Rubbish Idea

So I have been brainstorming some project ideas for my major final year project and was thinking of tackling….

The disposal and segregation of waste in home.

With pressures of local governments and increased recycling and waste targets, the amount of different bins and collections has increased.
Households now own 4 or even up to 9 different rubbish bins (depending on where you live). I want to improve and make the experience of disposing and segregating waste easy, stress free and more intuitive, through product, system and service.

Does this seem like a feasible project or am I over complicating it? Does anyone know of any similar projects that have been done?

Would be great to get some other people’s opinions.

Probably. But obviously it’s not widely adopted or known, so why don’t you give it a go and see if you can solve it? It’s a real problem worth solving imo.

The way I recycle is to just have one big paper bag that I throw everything except food in (metal, plastic, paper) and then I just sort it at the recycling station. It takes more time, but instead it’s less hassle at home (I also have limited space). The bag fills up quicker than four bags, so I get to do four quicker runs to the recycling station instead of one massive, I prefer that.

Good luck.

4? 9?!?!

We have three; 1) green waste (for the yard), 2) trash (food waste, pet waste, etc.), 3) recycle materials (glass, paper, metal (aluminum foil)), etc. They are emptied once a week by an automated truck.

The collection point in our house is the kitchen. We use brown paper shopping bags and then, when filled, transport those down to the garage to be placed in the street-side containers. Not the most efficient in terms of personal energy, but the alternative is to have the street container by the back door (which isn’t possible in our home).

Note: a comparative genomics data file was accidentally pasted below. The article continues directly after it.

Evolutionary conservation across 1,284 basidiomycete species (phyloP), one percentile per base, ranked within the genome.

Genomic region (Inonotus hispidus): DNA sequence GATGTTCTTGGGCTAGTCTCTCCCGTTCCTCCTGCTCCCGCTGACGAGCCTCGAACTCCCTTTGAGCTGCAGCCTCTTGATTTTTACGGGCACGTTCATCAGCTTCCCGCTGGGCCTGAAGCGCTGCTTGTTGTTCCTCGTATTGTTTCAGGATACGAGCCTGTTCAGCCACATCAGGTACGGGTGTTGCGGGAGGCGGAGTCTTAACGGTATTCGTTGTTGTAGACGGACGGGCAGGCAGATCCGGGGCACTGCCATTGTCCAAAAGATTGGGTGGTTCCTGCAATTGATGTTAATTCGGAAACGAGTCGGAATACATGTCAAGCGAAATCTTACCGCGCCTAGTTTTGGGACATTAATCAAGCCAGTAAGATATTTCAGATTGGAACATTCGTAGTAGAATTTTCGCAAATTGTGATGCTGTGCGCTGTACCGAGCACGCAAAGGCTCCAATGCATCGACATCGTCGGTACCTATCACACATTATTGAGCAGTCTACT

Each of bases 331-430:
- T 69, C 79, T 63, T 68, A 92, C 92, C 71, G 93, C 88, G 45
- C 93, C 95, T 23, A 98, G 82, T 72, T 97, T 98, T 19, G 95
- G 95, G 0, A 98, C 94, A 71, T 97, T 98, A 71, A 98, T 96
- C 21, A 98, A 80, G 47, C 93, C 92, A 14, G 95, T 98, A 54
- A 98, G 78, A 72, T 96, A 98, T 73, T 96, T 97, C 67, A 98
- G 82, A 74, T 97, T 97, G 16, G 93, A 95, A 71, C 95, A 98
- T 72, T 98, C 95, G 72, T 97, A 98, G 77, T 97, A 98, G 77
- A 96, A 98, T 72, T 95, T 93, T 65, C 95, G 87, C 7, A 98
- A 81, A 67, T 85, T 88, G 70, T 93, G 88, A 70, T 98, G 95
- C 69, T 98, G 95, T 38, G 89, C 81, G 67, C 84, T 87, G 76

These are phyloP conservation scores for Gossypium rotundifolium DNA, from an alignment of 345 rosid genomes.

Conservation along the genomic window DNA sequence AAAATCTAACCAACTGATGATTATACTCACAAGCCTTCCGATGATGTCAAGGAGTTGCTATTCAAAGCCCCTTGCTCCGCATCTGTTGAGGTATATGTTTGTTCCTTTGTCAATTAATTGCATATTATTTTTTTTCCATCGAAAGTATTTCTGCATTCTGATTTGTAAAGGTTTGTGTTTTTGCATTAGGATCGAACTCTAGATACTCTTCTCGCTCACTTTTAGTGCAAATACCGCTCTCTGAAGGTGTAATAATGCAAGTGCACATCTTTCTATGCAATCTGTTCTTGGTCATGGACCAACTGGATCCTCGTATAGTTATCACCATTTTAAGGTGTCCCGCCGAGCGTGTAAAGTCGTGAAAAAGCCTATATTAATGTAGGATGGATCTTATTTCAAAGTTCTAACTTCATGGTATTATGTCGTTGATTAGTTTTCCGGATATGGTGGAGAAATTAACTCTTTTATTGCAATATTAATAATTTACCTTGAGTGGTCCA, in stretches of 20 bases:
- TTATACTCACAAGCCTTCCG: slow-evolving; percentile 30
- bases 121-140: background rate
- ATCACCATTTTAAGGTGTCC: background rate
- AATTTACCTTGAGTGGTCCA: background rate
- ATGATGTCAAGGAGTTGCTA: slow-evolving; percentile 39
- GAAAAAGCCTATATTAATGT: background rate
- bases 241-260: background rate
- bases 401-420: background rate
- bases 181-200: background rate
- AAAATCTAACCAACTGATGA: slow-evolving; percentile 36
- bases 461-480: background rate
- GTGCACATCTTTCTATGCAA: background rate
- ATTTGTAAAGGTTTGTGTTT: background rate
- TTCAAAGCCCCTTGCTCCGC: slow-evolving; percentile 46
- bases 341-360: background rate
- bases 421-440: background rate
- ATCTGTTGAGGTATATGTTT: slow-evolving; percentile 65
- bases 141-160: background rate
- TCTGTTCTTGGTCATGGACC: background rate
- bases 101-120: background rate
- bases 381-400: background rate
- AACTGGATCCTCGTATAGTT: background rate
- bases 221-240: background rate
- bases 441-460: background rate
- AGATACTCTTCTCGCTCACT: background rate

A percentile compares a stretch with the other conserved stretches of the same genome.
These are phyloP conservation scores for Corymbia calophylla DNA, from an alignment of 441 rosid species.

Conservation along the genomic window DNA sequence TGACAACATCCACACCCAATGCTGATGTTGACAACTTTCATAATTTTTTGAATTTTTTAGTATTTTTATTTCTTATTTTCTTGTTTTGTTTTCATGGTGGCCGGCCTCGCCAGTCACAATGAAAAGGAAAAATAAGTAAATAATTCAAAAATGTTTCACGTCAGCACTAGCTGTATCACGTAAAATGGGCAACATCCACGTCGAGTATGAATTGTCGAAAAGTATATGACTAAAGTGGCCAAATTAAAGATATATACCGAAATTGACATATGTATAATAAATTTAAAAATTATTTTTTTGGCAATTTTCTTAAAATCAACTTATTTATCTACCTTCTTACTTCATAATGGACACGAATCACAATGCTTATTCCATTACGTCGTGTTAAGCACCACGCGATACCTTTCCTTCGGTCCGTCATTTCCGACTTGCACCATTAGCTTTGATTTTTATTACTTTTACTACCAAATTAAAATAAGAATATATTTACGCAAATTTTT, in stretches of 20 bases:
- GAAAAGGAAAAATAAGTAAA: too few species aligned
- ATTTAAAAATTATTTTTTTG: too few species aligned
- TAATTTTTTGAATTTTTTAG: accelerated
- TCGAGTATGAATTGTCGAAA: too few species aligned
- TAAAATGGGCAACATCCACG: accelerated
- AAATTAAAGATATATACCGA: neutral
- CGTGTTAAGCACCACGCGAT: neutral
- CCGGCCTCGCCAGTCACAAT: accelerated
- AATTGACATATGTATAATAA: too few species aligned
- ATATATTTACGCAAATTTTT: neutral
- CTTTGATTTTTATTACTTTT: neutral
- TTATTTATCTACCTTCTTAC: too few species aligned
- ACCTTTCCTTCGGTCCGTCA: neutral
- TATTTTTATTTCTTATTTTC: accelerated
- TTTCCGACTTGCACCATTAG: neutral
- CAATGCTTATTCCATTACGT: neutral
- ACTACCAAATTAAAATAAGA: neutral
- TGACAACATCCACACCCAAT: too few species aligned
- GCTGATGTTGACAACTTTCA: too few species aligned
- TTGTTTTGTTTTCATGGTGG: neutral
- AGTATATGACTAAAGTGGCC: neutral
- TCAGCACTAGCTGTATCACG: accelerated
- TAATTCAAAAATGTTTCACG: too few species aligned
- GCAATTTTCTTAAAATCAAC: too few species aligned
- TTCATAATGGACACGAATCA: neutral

For our two-person home, for green waste a 96 gallon container (standard issue); garbage is a 35 gallon container, and recycle material is a 35 gallon container.

Our neighbors have two children. In addition to the green waste container, they have both 96 gallon trash and recycle containers.

Legislation is currently being considered in our community that will require that all curbside waste containers be hidden from public view when not sitting on the curb awaiting pickup (all on the same day), and that they are returned to their “storage location” within six hours. Why these elected goody-goodies think there is excess public funding around to pay for their time to promote these ordinances (versus schools, police and fire service, etc.) escapes me, but that’s another story…

I mention this because outside storage of refuse containers was not a consideration when our home was constructed and that the only alternative we have is placing them in the garage (which would displace an automobile (for which there is another ordinance already in place requiring that vehicle not be visible…)).

A valid project, but be careful what you create.

Offer a carrot, be the first garbage company to charge by the pound for garbage and you will see recycling rates skyrocket. If you reward me, I’ll be happy to separate all of my recyclables at home instead of you doing it at the transfer station.